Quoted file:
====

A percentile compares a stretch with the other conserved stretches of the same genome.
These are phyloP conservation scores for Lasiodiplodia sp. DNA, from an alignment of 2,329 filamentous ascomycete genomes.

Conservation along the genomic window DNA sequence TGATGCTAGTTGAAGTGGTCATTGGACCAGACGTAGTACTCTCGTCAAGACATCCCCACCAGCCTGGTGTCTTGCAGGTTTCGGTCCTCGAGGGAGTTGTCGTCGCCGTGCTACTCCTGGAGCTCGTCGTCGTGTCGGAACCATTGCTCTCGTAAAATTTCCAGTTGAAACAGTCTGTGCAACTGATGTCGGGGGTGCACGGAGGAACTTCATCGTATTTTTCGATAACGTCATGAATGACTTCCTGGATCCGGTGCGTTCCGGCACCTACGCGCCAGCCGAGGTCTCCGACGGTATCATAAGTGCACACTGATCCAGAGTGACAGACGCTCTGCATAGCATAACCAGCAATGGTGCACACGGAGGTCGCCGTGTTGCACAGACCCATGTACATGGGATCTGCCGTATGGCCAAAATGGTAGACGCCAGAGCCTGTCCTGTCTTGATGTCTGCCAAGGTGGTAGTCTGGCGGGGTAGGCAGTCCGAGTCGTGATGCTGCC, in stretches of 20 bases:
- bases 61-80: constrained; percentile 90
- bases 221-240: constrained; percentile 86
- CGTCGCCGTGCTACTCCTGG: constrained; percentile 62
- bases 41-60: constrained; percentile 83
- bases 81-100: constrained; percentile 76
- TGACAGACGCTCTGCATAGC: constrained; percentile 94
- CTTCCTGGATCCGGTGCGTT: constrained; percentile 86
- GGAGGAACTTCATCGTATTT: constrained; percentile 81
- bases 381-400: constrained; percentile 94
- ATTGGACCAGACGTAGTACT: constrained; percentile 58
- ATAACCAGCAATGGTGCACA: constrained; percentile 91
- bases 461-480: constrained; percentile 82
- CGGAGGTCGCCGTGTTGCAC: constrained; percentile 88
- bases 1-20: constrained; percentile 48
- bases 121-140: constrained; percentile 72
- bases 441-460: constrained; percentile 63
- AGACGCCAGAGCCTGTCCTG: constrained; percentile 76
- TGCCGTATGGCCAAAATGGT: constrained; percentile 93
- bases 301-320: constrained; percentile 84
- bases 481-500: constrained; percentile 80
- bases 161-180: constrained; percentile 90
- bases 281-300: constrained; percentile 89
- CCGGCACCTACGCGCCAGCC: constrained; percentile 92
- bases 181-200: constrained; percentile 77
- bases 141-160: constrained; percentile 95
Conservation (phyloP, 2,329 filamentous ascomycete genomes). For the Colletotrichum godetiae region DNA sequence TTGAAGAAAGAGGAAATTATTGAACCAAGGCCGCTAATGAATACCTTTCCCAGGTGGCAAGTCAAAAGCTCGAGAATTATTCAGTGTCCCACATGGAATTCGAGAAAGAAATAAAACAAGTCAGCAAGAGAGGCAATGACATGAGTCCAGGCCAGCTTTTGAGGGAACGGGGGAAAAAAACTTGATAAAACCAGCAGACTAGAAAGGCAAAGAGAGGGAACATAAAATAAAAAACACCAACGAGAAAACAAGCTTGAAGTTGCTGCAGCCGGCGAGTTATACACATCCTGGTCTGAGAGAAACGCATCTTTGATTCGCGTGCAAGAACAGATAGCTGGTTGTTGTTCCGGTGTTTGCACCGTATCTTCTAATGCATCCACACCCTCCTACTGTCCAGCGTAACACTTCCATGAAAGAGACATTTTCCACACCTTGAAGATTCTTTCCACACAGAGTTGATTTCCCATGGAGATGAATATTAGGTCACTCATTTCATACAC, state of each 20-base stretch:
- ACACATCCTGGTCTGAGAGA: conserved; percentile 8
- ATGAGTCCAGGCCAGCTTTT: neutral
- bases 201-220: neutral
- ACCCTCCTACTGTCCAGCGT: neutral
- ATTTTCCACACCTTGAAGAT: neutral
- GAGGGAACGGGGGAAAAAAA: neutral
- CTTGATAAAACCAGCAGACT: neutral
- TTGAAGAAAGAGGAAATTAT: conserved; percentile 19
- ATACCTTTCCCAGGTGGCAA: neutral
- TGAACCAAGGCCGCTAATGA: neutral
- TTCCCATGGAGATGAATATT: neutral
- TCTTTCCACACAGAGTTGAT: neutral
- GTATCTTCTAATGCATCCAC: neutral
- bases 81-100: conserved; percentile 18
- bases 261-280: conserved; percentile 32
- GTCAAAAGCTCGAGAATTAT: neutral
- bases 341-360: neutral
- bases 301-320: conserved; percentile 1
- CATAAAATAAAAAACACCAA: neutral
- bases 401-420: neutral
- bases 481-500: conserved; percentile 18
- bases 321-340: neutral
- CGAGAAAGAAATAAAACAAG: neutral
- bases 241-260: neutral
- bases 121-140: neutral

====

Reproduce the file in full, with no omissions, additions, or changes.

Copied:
A percentile compares a stretch with the other conserved stretches of the same genome.
These are phyloP conservation scores for Lasiodiplodia sp. DNA, from an alignment of 2,329 filamentous ascomycete genomes.

Conservation along the genomic window DNA sequence TGATGCTAGTTGAAGTGGTCATTGGACCAGACGTAGTACTCTCGTCAAGACATCCCCACCAGCCTGGTGTCTTGCAGGTTTCGGTCCTCGAGGGAGTTGTCGTCGCCGTGCTACTCCTGGAGCTCGTCGTCGTGTCGGAACCATTGCTCTCGTAAAATTTCCAGTTGAAACAGTCTGTGCAACTGATGTCGGGGGTGCACGGAGGAACTTCATCGTATTTTTCGATAACGTCATGAATGACTTCCTGGATCCGGTGCGTTCCGGCACCTACGCGCCAGCCGAGGTCTCCGACGGTATCATAAGTGCACACTGATCCAGAGTGACAGACGCTCTGCATAGCATAACCAGCAATGGTGCACACGGAGGTCGCCGTGTTGCACAGACCCATGTACATGGGATCTGCCGTATGGCCAAAATGGTAGACGCCAGAGCCTGTCCTGTCTTGATGTCTGCCAAGGTGGTAGTCTGGCGGGGTAGGCAGTCCGAGTCGTGATGCTGCC, in stretches of 20 bases:
- bases 61-80: constrained; percentile 90
- bases 221-240: constrained; percentile 86
- CGTCGCCGTGCTACTCCTGG: constrained; percentile 62
- bases 41-60: constrained; percentile 83
- bases 81-100: constrained; percentile 76
- TGACAGACGCTCTGCATAGC: constrained; percentile 94
- CTTCCTGGATCCGGTGCGTT: constrained; percentile 86
- GGAGGAACTTCATCGTATTT: constrained; percentile 81
- bases 381-400: constrained; percentile 94
- ATTGGACCAGACGTAGTACT: constrained; percentile 58
- ATAACCAGCAATGGTGCACA: constrained; percentile 91
- bases 461-480: constrained; percentile 82
- CGGAGGTCGCCGTGTTGCAC: constrained; percentile 88
- bases 1-20: constrained; percentile 48
- bases 121-140: constrained; percentile 72
- bases 441-460: constrained; percentile 63
- AGACGCCAGAGCCTGTCCTG: constrained; percentile 76
- TGCCGTATGGCCAAAATGGT: constrained; percentile 93
- bases 301-320: constrained; percentile 84
- bases 481-500: constrained; percentile 80
- bases 161-180: constrained; percentile 90
- bases 281-300: constrained; percentile 89
- CCGGCACCTACGCGCCAGCC: constrained; percentile 92
- bases 181-200: constrained; percentile 77
- bases 141-160: constrained; percentile 95
Conservation (phyloP, 2,329 filamentous ascomycete genomes). For the Colletotrichum godetiae region DNA sequence TTGAAGAAAGAGGAAATTATTGAACCAAGGCCGCTAATGAATACCTTTCCCAGGTGGCAAGTCAAAAGCTCGAGAATTATTCAGTGTCCCACATGGAATTCGAGAAAGAAATAAAACAAGTCAGCAAGAGAGGCAATGACATGAGTCCAGGCCAGCTTTTGAGGGAACGGGGGAAAAAAACTTGATAAAACCAGCAGACTAGAAAGGCAAAGAGAGGGAACATAAAATAAAAAACACCAACGAGAAAACAAGCTTGAAGTTGCTGCAGCCGGCGAGTTATACACATCCTGGTCTGAGAGAAACGCATCTTTGATTCGCGTGCAAGAACAGATAGCTGGTTGTTGTTCCGGTGTTTGCACCGTATCTTCTAATGCATCCACACCCTCCTACTGTCCAGCGTAACACTTCCATGAAAGAGACATTTTCCACACCTTGAAGATTCTTTCCACACAGAGTTGATTTCCCATGGAGATGAATATTAGGTCACTCATTTCATACAC, state of each 20-base stretch:
- ACACATCCTGGTCTGAGAGA: conserved; percentile 8
- ATGAGTCCAGGCCAGCTTTT: neutral
- bases 201-220: neutral
- ACCCTCCTACTGTCCAGCGT: neutral
- ATTTTCCACACCTTGAAGAT: neutral
- GAGGGAACGGGGGAAAAAAA: neutral
- CTTGATAAAACCAGCAGACT: neutral
- TTGAAGAAAGAGGAAATTAT: conserved; percentile 19
- ATACCTTTCCCAGGTGGCAA: neutral
- TGAACCAAGGCCGCTAATGA: neutral
- TTCCCATGGAGATGAATATT: neutral
- TCTTTCCACACAGAGTTGAT: neutral
- GTATCTTCTAATGCATCCAC: neutral
- bases 81-100: conserved; percentile 18
- bases 261-280: conserved; percentile 32
- GTCAAAAGCTCGAGAATTAT: neutral
- bases 341-360: neutral
- bases 301-320: conserved; percentile 1
- CATAAAATAAAAAACACCAA: neutral
- bases 401-420: neutral
- bases 481-500: conserved; percentile 18
- bases 321-340: neutral
- CGAGAAAGAAATAAAACAAG: neutral
- bases 241-260: neutral
- bases 121-140: neutral